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Help! We Canít Pay Our Taxes!

Sometimes you know it’s going to happen. Sometimes it’s a shock. Either way, realizing you can’t pay your taxes on time can be a scary and stressful revelation. Below are several approaches for how best to pay the IRS, depending on how quickly you believe you will have the money. As with paying back loans, short-term solutions are less expensive and more favorable.

First, some general rules of thumb, regardless of the size of your tax obligation:

  • File your tax return, no matter what. Not only will this show you exactly how much you owe, but you will also avoid having to pay the fee for failing to file a tax return.
      
  • Don’t try and hide from the IRS. They are far more willing to work with those who are upfront about their financial situation and inability to pay taxes than they are with those who try and evade them.
      
  • Get free advice on how to proceed with paying your taxes and how to better plan for next year from a free tax clinic, often offered by universities or tax/financial institutions. You can also get free tax help from IRS-certified volunteers through the VITA, TCE, and AARP Tax Aide programs.
      
  • Beware of scams promising a quick fix to your situation. Research any company making promises that sound too good to be true.
      
  • Recalculate your withholdings. There’s a good chance too little was withheld from your paychecks throughout the year. You can fix this by filling out a new W4, opting for fewer allowances, and resubmitting it to your employer. Your paycheck will be smaller in the future, but you’ll decrease the chances of having a large tax bill come next April.

If you need 30 days to be able to pay the IRS:

File your tax return—on time!—and wait to receive a bill from the IRS, which usually arrives in the mail a few weeks after the filing deadline. Remember, the IRS will contact you through snail mail; any phone call you receive claiming to be from the IRS is a scam.

On your tax balance, you will also owe a monthly fee of 0.5% of your unpaid taxes, up to a 25% maximum. If you can show reasonable cause for your late payment, they could waive this charge.

If you know you’ll need these extra 30 days to come up with your taxes due but don’t file a tax return on time, you’re looking at a 5% monthly late fee, with that minimum jumping to $210 or your entire tax balance, whichever is less, if you don’t file within 60 days.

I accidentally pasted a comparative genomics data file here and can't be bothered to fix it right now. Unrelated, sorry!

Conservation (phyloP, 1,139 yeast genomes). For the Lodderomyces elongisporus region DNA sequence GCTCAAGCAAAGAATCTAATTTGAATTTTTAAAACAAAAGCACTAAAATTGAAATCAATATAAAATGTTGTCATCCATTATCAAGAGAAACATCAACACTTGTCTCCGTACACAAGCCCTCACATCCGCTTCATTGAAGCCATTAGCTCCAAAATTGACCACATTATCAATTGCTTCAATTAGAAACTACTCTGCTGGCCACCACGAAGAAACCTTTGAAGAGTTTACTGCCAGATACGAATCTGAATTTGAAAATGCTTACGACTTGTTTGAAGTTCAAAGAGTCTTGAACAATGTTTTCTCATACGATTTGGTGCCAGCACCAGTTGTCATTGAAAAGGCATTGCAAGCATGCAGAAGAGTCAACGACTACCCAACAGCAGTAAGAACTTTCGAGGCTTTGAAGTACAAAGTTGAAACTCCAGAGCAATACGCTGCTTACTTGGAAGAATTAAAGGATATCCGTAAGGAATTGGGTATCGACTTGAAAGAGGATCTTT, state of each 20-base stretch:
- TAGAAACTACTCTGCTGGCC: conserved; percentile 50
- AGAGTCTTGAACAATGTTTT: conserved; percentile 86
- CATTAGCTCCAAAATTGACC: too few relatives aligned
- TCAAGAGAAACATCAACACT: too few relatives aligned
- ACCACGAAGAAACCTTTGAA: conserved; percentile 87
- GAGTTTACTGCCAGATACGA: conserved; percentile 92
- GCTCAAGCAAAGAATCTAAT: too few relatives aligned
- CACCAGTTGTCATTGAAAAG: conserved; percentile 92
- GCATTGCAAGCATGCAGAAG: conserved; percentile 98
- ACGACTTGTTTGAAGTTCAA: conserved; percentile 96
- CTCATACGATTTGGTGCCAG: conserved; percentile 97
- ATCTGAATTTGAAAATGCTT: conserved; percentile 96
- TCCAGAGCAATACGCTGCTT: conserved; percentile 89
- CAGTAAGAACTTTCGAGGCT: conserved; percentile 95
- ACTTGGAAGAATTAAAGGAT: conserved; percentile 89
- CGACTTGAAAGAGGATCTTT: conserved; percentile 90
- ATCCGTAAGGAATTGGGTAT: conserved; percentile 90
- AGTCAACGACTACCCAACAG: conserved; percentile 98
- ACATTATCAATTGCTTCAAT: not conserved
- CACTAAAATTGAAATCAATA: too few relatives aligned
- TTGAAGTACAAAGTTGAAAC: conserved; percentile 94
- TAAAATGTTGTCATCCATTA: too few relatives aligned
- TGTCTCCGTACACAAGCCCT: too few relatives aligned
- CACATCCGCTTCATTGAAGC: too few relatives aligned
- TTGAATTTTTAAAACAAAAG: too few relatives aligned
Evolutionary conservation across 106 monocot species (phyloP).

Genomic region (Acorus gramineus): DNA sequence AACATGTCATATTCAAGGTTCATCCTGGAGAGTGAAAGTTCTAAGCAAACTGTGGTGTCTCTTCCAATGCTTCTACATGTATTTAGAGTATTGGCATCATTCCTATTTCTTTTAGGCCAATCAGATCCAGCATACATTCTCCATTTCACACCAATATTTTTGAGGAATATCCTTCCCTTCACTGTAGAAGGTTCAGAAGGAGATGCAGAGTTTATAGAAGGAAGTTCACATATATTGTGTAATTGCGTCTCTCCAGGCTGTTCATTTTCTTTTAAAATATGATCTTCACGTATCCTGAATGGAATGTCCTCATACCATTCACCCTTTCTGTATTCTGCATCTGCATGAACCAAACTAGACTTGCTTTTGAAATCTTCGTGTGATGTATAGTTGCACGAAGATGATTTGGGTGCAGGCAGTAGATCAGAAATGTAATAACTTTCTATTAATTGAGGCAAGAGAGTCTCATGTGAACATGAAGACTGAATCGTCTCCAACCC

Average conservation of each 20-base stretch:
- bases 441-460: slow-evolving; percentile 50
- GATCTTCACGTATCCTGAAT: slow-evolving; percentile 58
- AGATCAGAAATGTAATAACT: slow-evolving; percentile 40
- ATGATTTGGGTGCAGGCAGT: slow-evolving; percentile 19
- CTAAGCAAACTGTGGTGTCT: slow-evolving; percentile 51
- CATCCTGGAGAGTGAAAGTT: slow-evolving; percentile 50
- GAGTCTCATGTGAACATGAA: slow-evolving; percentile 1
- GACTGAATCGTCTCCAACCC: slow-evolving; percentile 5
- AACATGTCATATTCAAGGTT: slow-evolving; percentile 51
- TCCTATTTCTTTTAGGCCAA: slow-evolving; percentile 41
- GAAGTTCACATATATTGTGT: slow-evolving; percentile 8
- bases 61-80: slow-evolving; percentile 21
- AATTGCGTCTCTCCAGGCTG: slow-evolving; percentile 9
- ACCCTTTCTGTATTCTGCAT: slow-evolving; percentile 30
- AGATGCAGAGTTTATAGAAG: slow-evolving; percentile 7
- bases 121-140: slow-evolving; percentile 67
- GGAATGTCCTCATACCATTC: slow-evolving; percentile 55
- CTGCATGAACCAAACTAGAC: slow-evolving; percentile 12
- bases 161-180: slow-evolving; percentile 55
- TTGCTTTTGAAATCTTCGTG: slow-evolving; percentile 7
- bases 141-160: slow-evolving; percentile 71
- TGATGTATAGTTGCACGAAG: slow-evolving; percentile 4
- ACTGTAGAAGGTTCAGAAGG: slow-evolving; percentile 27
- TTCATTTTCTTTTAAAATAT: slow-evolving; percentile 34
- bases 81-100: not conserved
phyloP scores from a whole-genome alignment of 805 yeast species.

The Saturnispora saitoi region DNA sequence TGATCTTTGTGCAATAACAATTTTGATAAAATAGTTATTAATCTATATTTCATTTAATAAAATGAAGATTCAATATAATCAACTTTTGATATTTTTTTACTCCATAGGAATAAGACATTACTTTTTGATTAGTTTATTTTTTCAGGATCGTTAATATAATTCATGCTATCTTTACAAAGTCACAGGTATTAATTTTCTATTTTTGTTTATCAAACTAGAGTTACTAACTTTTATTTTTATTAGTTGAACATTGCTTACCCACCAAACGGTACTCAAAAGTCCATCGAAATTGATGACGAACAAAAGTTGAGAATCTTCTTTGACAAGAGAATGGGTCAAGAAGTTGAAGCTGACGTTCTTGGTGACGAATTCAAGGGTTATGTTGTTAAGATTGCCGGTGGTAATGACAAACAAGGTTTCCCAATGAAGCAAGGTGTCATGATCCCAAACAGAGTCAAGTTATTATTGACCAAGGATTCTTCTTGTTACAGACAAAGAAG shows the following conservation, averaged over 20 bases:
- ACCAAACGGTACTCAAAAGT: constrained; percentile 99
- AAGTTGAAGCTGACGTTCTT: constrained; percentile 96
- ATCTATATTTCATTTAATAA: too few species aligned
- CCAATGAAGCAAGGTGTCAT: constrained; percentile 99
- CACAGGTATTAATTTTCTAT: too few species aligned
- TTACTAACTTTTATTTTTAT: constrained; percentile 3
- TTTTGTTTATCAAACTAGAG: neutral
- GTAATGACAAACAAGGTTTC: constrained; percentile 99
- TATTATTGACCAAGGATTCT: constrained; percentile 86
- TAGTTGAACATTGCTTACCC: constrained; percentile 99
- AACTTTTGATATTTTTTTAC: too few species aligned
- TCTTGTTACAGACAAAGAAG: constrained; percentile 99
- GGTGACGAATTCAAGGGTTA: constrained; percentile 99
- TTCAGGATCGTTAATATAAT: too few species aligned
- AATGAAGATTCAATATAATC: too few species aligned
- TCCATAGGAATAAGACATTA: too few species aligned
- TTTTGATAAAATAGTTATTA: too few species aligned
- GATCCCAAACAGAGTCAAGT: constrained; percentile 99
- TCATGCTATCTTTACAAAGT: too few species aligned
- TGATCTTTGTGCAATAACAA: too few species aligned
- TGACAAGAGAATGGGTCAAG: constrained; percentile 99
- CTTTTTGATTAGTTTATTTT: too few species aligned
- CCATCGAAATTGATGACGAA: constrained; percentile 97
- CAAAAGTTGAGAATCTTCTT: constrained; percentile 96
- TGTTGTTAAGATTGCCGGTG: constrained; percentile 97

If you need 31 – 120 days:

If there’s a chance you won’t be able to pay your tax bill within 30 days of April 15, apply for an extension, which buys you up to 120 days to pay the IRS in full. You will still have to pay the monthly fee of 0.5%, but you won’t be under threat of the larger late fee quite as fast. See if you qualify to have all fees and interest waived through the IRS Fresh Start initiative.

If you need more than 120 days:

When it takes over four months to clear your tab with the IRS, there are a few different paths you can choose, but in general they will be more extreme and costlier in the long-run than the other payment period options. Carefully weigh the pros and cons of each method below before choosing one.

  • Installment agreement: Apply for an installment agreement (online or through Form 9465 or Form 433-F) for up to 72 months. There are fees for setting up a plan based on how you apply (online vs. paper), your income ratio to amount owed, and your payment method. Fees range from $31 to $225.
      
  • Credit card: In a very few situations, it may save you money to pay the IRS with a credit card, essentially transferring your balance owed to the credit card company. Be sure you understand the APR (interest rate) and terms on the credit card before to ensure this is the best option for you.
      
  • Offer in Compromise: Submit an Offer in Compromise application if paying your total tax bill would cause you and your family undue financial hardship. If you qualify, you may only have to pay back a fraction of what you owe, although there is a $186 application fee. Visit the IRS website to use their pre-qualification tool and see if you can have the application fee waived.
      
  • Request delay of collection: Similar to the Offer in Compromise, a delay of collection is intended for those who would not be able to afford necessities like food and housing if they paid their taxes all at once. You can submit this request over the phone at 1-800-829-1040, but this should be a last resort. A collection delay means the IRS can file a tax lien, which would significantly damage your credit score.